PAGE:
An Indiana Ballclub, And Town, Look For A Turnaround

The friends behind FOUND Magazine make a documentary about the struggles of Medora's high school basketball team, and the community.

Andrew Cohn and Davy Rothbart

Photo: Chris Hallman

Filmmakers Andrew Cohn and Davy Rothbart at the 2013 Woodstock Film Festival screening of Medora.

Davy Rothbart and Andrew Cohn, the men behind the magazine called FOUND, recently found themselves for most of a year in a small town in Jackson County following a high-school basketball team on a long losing streak. And they spent much of the next year shaping the story of the season into a documentary called Medora.

They rounded up friends to help with the production and lived in the area for about eight months, collecting more than 600 hours of footage that illustrated the lives of the team’s players and coaches inside and outside of school. Over time, Rothbart and Cohn earned the trust of the film’s key subjects and were granted access to intimate moments. They found it made for a remarkably different storytelling opportunity than those to which they’d been accustomed.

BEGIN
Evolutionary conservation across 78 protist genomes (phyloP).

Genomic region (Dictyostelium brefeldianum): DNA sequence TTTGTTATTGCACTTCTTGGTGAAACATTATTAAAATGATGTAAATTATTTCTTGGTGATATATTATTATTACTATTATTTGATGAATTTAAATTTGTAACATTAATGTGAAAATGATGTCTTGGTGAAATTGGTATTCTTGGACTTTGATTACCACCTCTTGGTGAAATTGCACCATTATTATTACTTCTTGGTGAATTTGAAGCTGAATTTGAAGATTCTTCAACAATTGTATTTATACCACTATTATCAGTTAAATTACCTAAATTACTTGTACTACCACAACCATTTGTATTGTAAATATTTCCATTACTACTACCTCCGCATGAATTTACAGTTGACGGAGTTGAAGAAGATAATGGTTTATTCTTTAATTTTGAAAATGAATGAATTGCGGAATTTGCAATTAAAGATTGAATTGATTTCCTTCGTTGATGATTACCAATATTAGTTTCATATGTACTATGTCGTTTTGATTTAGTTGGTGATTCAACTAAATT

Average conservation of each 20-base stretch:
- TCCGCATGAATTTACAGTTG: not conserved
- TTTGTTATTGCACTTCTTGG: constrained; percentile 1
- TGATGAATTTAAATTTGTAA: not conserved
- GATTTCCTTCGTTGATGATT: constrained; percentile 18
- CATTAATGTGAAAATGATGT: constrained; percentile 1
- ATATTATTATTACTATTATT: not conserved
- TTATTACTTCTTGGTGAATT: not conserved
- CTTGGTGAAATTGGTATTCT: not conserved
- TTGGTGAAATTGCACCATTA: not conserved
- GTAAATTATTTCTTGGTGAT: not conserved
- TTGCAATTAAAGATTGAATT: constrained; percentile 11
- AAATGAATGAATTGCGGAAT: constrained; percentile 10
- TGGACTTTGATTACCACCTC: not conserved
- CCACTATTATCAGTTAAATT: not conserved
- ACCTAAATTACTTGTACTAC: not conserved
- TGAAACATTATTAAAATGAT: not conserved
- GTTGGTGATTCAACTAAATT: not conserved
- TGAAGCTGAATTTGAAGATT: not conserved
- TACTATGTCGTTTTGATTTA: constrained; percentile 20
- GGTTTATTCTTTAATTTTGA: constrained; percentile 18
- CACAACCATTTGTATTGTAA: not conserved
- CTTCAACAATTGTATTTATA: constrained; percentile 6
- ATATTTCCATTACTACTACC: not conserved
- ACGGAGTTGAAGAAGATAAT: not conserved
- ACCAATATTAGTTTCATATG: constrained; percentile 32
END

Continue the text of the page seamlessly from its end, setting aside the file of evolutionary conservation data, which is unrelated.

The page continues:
“FOUND Magazine is a collection of notes and letters that people find on the street,” said Rothbart, “and you get the tip of the iceberg. You get a glimpse of what’s going on in this person’s life. Well, a documentary like this, you see the whole iceberg.”

On the heels of the film’s Indiana premiere at IU Cinema in Bloomington, and in advance of the next area screening, at YES Cinema in Columbus, WFIU’s John Bailey talked with Rothbart and Cohn about the challenges of tracing how the team’s ups and downs paralleled those of the town.

John Bailey

John Bailey came to Bloomington in January 2011, bringing with him more than 16 years of experience in public radio as a program director, classical music and news host, membership coordinator, and manager of online initiatives. He is a University of Missouri graduate and a native of the Show-Me State.

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